The composite evidence of Scripture shows that mourning over dead loved ones is proper. But such mourning should not go to the point of calling into question, in the minds of others, a person’s faith in God’s promise to raise the dead. All extreme forms of mourning and idolatrous rites should be shunned. Also, weeping that reflects disagreement with God’s judgments or is contrary to his express commands would likewise be wrong.

  • Roski

    Firstly - my condolences to those who have posted about their loss - a loss is a loss regardless of the time that has passed.

    In view of my experiece - and my family - I have wondered the same thing. I lost my son over a year ago and in that time have had no e-mails/calls from any JW ( just 2 e-mails from one -good- friend of 30 years). I knew and helped a lot of people during my time as a JW (I'm not df/da). Family are JW's. My father is still an elder and not one call from him or my mother. I have seen them twice - briefly - since his death and there has not been one mention of my son. I'm not sure JW's can process death well. After his death I certainly would have given anything to believe in an earthly resurrection, and it proved to be very painful that I could not. Maybe the belief of a resurrection hinders the grieving process - I'm not sure, I don't see why it should any more than other beliefs. I'm not sure that it isn't something to do with the denial of being part of this world/system, and psychologically/ideologically living in the 'new order'. Some dictatorships (eg Nth Korea) have lilttle evidence of cemetries - even war cemetries - and in their nationalistic rhetoric tends to deny death rates (beyond what would seem to be a normal cover-up of the economic situation) as a way of reinforcing racial superiority. It's just a guess. But certainly, the coldness makes grieving difficult - but maybe stonger in the end. It has helped me see why I felt uncommitted to the 'truth' after many years and has spurred me on to look at alternative points of view.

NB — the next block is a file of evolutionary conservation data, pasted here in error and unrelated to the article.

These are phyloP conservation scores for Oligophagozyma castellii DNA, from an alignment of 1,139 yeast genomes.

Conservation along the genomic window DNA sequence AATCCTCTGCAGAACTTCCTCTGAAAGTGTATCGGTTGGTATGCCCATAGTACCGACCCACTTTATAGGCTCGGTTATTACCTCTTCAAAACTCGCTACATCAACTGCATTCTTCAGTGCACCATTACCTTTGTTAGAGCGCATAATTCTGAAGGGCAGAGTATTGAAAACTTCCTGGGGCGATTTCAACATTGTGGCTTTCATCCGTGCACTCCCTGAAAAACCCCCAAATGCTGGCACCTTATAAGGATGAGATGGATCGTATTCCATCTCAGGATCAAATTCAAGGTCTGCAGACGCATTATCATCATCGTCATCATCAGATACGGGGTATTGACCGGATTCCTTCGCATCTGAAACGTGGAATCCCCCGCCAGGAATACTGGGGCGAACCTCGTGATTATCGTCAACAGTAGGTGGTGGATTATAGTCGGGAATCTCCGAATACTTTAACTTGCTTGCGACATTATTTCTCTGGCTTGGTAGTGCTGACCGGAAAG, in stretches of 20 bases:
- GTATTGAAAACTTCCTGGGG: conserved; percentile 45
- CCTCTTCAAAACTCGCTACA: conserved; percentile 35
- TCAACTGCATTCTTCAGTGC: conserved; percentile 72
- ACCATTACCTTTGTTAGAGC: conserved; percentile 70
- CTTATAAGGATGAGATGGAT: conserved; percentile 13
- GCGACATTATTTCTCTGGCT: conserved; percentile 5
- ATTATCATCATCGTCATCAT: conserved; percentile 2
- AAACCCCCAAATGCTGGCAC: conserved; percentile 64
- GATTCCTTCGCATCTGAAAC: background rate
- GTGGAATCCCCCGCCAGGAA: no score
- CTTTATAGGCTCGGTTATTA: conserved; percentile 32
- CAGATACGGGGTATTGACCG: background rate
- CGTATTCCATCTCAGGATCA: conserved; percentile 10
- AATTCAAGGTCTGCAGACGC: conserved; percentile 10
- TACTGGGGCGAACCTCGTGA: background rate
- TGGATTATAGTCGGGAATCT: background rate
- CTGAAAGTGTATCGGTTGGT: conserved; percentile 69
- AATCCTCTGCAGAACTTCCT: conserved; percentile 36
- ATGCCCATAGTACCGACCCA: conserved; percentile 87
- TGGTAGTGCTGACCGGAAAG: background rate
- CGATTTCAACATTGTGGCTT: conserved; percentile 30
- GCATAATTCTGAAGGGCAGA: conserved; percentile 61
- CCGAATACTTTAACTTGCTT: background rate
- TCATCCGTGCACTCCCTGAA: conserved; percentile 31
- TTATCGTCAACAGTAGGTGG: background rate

• kgfreeperson

    I think at least some "protect" themselves from grief by avoiding any deep connections with any body. Anything that makes 'em nervous--they just disengage, whether it is "suspect behavior" or somebody getting sick.

  • Emma


    she felt sorry for me because I did not have Jehovah and the hope of the new system.

    This is so cruel! Any chance to give a "witness" and try to shove you toward their god. They are so twisted.

    Restrangled, thank you for your gentle words.

    A big hug to Roski and Balsam; may you be comforted.

    Sammi, I agree with your thoughts on unconditional love; it's so unnatural. That was one of my breaking points; I saw my son baptized as a teenager and knew I could never shun him. I felt my decision as to the truth was pretty much made right then.